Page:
Monday, June 9, 2008

How To React

I was watching Logo (gay and lesbian television network) earlier today and there was a program on about gay and lesbian people and the problems they face at work. The part that really caught my attention was a segment about a beautician coming out to her boss who is also her best friend. I noticed how hurt the lesbian woman was when her best friend reacted negatively and tried to anoint her with holy oil. Her friend assured her that her job wasn’t in danger but that public intimacy was prohibited. It must be said that her friend did later come to terms with her homosexuality but still lingered with a level of homophobia. As I was watching this segment the question that hit me was, what’s an appropriate reaction when coming out? It is OK for to have an “I don’t care what the hell you think” type attitude with people or does it matter who the person is? Is it necessary to “respect” the feelings of the person I’m telling? When I began coming out to people I was never really afraid of what they thought of me, I was more afraid of what I would think of them if they had a negative reaction to my coming out. As I watched this program I really wanted the lesbian woman to just say, “hey this is my life, you can be my friend or kick rocks.” That’s essentially what I said to most of the people I came out to. I guess it comes a time in ones life where you have to be yourself and people have to accept you as you are. It’s not like the woman was confessing about a past drug addiction, I don’t know maybe it’s me but for whatever reason, I got really annoyed.

Seek Peace


Anonymous said...

This is good article, thank you.

Karen said...

It's interesting that you list a past drug addiction at the bottom of your piece. I think that if it's a *past* addiction, then it shouldn't really affect a current relationship anyway (unless it's perhaps added respect for having overcome the addiction).

As far as how people react, I think that you're right about others having to accept you for who you are, particularly if you've never discussed sexuality before and the other person just assumed you were straight (versus if you lied about your sexuality, in which case, the other person could be legitimately offended about having been lied to).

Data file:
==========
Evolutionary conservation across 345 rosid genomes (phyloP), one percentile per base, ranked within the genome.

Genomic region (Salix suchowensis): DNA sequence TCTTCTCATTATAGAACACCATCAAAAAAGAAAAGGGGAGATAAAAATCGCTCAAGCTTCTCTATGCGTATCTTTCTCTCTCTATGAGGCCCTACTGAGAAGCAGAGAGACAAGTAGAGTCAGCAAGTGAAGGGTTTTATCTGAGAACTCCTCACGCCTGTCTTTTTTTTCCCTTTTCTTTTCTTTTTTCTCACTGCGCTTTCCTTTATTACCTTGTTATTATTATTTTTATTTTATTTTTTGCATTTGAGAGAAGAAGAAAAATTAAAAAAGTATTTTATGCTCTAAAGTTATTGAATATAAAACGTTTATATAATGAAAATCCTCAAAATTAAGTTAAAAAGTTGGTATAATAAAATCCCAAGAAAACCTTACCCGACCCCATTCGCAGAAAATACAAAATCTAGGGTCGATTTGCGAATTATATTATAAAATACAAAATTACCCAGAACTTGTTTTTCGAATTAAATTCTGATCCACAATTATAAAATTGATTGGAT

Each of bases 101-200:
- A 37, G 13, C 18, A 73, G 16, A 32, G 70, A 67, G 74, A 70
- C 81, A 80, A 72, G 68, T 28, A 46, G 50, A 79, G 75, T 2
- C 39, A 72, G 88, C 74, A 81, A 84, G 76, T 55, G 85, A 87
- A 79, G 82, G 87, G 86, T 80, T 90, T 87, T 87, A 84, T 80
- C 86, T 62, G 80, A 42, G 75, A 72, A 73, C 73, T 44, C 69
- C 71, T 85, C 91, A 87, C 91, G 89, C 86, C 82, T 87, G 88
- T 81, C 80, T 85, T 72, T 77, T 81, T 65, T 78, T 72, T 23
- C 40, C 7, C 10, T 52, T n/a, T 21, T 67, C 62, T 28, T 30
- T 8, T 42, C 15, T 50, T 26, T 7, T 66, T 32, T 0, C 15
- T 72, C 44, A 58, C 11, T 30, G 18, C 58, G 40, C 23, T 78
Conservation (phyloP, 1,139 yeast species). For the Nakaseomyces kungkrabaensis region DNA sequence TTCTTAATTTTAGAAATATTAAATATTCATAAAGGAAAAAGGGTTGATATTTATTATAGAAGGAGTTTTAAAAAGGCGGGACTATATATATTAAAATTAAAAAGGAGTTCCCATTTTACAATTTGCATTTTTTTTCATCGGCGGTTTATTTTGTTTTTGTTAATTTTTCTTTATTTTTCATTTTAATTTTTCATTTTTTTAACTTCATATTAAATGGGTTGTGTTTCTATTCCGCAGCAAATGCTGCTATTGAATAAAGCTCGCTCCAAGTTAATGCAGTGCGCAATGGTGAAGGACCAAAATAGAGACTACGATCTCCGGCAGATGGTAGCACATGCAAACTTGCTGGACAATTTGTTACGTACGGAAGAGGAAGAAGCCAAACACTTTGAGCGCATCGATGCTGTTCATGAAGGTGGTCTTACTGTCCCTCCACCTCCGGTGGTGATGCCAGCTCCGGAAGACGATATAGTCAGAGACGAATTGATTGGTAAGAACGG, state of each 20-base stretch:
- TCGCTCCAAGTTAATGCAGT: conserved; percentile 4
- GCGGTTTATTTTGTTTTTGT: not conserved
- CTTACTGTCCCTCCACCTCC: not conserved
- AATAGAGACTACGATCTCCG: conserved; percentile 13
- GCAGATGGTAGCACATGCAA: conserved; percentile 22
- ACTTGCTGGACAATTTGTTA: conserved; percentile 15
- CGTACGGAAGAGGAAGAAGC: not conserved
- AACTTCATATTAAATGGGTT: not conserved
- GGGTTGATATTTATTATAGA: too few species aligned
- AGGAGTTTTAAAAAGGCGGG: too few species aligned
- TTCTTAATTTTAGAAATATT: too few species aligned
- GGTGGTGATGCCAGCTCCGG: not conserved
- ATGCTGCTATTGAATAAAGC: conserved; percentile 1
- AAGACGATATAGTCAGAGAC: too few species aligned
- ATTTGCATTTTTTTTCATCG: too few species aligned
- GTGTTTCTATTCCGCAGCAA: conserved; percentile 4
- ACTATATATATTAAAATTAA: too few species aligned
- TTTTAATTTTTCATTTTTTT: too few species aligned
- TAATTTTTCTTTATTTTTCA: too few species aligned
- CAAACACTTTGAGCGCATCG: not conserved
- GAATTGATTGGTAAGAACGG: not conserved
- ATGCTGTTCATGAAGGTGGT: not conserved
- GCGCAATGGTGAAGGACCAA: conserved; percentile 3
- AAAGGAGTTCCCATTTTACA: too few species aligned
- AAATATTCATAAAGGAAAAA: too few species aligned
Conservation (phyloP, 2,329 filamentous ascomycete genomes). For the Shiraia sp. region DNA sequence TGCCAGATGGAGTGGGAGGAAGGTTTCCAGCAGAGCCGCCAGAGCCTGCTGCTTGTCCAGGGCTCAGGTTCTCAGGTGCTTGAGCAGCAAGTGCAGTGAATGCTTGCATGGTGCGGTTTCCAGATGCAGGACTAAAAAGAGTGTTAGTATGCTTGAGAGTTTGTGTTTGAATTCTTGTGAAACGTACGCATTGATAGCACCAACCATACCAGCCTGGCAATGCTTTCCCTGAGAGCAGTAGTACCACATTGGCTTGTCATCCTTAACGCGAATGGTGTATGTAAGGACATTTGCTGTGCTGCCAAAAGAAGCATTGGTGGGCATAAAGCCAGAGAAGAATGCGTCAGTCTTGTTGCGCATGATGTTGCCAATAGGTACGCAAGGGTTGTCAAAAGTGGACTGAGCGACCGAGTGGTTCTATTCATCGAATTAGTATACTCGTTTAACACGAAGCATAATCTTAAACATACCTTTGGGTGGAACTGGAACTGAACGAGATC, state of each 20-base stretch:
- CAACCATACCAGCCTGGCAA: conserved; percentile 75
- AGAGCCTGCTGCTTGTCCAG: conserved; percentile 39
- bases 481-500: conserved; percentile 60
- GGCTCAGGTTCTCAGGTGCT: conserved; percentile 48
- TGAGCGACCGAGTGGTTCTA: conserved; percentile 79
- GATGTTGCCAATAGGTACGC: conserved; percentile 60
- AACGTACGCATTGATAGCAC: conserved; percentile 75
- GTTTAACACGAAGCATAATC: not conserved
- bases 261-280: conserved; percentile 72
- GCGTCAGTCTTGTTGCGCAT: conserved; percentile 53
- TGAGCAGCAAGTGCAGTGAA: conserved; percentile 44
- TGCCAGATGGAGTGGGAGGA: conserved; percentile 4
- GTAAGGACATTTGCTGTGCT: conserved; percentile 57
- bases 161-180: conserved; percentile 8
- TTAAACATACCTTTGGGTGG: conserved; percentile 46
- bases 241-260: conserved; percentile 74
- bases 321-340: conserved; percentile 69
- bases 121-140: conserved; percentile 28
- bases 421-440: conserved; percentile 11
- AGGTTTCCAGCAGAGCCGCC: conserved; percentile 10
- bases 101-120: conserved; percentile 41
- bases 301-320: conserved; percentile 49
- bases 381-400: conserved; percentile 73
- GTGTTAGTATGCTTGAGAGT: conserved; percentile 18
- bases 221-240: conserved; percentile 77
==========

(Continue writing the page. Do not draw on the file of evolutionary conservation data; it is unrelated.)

It reminds me of the basic conflict in the film School Ties, in which a Jewish kid is treated differently after people find out that he's Jewish.

My thought is that if a person is a nice person, then finding out these additional things about ethnicity or sexual orientation or social origin really shouldn't matter.

My strategy, when I choose to share my bisexual leanings, is to just act as if the other person always knew. I don't make a production of it, and usually just use the phrase "oh, you didn't know that?" somewhere in the conversation. This might not quite be honest, if I know that I hadn't told that person, but I think that it relieves tension from the situation, because it doesn't set it up as a conflict. If I can treat it casually, it's generally easier for others to do so as well.

*Jamie* said...

They way I was taught, anointing with holy oil with prayer gives strength to continue to overcome something like drug addiction –which my mom did in church all the time-. I could understand anointing with holy oil if this was the case.

Your strategy might work when coming out to someone you just met but not a longtime friend or a family member. As far as someone being upset cause they were lied to my feelings on that is if you’re a good friend or relative you should understand why someone might want to or be forced to lie about their sexuality.

Karen said...

Actually, I've used the same strategy successfully on a couple of friends, who I'd known for a couple of years previous.